The Katahdin is a haired sheep that was originally bred in Maine. It is named after Mt. Katahdin, the highest mountain in the state. The breed was thought of and bred at Piel Farm by a geneticist who wanted to use sheep to clear powerline trails instead of using spray chemicals or machines. The Katahdin is a meat breed that does not require shearing, which is preferred by many people. They can come in any coat color, which is an added plus for artisans who like a variety of colors. The woolly undercoat and hair shed out in the spring.
Katahdins were bred with a few main ideas (Maine ideas, if you like puns!). They have great flocking instincts and will stay together. This is handy when they are ranging near forests or in rural areas where predators may be present. They are hardy when it comes to weather and terrain. They have high fertility, which is necessary to keep producing lambs. They are also good mothers, making the care of the lambs fall on them instead of humans. Most notably, they do not require shearing since they produce hair and not wool. Some sheep tend to shed out better than others. Generally, a sheep that does not shed out well should not be part of the main breeding program. A sheep that does shed out well is one whose trait should be passed on to future generations.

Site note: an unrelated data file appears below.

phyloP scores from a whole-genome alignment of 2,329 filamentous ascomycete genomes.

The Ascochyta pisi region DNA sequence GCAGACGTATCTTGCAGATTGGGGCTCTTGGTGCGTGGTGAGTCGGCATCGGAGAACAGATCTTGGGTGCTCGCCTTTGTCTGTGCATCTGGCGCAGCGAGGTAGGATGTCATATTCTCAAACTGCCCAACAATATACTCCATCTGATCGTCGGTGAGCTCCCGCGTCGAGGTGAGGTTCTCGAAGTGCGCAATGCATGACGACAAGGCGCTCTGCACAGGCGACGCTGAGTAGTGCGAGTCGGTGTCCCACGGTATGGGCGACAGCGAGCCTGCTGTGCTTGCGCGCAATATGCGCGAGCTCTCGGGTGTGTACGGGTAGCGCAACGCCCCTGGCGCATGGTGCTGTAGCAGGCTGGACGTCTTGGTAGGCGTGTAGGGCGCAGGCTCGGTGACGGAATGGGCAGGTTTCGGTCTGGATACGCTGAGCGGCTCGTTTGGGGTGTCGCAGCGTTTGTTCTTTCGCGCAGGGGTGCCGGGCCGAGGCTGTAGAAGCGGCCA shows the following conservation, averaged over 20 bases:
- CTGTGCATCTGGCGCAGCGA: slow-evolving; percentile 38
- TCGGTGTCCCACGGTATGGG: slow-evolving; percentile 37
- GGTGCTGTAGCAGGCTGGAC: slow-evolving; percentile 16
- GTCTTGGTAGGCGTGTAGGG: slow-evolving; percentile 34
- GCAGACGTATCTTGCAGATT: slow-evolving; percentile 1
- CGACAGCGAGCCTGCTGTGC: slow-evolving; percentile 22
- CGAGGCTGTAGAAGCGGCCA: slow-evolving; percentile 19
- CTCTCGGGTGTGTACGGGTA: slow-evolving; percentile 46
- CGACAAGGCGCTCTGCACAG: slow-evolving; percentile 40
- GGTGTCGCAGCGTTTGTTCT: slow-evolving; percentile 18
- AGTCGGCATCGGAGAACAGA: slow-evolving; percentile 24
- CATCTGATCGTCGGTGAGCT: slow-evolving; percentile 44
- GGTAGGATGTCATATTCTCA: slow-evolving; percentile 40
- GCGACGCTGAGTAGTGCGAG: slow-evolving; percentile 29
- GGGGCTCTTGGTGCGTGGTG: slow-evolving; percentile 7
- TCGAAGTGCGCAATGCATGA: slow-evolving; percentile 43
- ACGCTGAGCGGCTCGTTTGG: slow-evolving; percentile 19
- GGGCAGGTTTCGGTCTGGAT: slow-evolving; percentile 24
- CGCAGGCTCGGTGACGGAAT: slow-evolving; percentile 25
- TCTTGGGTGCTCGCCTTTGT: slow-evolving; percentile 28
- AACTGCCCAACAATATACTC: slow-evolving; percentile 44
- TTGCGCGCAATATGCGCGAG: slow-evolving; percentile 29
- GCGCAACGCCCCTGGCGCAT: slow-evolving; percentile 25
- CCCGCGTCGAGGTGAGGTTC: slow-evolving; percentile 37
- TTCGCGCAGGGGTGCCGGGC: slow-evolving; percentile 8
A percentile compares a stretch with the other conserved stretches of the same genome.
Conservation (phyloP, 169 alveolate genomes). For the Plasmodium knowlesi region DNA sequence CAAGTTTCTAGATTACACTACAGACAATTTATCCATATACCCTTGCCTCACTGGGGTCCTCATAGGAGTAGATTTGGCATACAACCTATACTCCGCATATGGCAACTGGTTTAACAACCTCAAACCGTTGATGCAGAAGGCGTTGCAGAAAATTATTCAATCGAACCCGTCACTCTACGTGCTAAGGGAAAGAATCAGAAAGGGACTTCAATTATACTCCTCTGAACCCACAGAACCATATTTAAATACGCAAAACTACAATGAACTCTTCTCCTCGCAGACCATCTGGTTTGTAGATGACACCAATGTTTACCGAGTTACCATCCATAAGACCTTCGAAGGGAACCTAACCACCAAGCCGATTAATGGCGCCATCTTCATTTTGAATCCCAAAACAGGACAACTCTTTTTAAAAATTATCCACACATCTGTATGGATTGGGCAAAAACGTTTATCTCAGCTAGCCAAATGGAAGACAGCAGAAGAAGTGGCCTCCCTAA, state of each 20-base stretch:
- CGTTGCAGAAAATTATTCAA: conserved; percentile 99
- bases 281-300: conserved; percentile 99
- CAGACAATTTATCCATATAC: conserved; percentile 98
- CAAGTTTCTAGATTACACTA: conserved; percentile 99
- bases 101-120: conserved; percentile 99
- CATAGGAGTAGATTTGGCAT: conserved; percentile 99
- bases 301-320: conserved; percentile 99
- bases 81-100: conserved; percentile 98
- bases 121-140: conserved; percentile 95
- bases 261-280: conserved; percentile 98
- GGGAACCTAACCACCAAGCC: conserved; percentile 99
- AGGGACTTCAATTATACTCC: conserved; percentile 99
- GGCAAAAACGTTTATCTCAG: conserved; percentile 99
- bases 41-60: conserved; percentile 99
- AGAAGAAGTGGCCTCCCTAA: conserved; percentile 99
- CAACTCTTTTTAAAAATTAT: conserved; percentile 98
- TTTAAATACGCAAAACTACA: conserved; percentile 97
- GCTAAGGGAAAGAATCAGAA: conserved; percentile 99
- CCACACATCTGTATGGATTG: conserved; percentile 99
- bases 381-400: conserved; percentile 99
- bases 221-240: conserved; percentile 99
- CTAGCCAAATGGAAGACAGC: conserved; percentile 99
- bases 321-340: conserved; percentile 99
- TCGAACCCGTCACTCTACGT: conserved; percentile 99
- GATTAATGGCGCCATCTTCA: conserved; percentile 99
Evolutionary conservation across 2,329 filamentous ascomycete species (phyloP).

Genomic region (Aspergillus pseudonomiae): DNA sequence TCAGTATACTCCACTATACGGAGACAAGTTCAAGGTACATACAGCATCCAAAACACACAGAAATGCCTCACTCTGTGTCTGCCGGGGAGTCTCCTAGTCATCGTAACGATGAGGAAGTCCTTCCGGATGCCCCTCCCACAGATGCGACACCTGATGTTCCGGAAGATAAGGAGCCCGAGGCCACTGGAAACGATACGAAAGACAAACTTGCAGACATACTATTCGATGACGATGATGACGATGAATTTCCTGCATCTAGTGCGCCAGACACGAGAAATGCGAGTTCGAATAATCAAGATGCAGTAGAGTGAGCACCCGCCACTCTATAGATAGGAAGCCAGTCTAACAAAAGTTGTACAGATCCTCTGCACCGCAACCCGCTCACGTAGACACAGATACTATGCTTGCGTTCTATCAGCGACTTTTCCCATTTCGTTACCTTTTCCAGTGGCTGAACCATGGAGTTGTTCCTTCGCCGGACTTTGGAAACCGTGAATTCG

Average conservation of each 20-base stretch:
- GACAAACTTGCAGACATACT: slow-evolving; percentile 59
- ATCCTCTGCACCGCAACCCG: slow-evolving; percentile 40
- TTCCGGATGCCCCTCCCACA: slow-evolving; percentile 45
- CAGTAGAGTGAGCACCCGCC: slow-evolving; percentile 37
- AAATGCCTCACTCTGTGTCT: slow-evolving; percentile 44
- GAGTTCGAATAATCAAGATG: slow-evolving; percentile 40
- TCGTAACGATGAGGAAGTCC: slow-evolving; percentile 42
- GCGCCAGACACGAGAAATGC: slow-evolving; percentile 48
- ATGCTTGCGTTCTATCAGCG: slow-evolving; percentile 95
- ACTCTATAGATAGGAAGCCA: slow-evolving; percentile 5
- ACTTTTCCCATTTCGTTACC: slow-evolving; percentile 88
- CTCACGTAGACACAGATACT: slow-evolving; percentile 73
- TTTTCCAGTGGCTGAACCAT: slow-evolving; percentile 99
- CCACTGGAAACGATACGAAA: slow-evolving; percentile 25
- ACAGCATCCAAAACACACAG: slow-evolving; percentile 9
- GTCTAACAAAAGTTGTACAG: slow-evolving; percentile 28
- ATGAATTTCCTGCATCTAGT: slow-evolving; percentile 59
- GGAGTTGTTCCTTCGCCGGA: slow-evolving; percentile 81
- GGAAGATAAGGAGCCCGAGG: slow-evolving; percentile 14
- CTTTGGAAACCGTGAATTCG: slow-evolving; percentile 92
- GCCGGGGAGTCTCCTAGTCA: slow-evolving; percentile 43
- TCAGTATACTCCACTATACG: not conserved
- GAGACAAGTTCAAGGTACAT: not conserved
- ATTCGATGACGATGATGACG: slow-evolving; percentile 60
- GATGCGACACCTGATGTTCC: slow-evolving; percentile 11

The original breeds used to make the Katahdin included the African Hair Sheep, Tuni, Southdown, Hampshire, and Suffolk. It took 13 years before the breeding stock produced a sheep that the breeder thought was a good representation of his vision. Of his flock, he selected the best ewes and made them his original stock for the breed.
It is ironic that the sheep named after the tallest mountain in my home state also has ties to Vermont, where I lived for 4 years. Vermont held one of the first satellite flock of Katahdins once the breed was established in Maine! I also have another tie to the breed. My partner, Katie, worked for Heifer International. Heifer International took interest in the Katahdin breed and purchased some from Maine in the 1980s to establish a flock in Arkansas.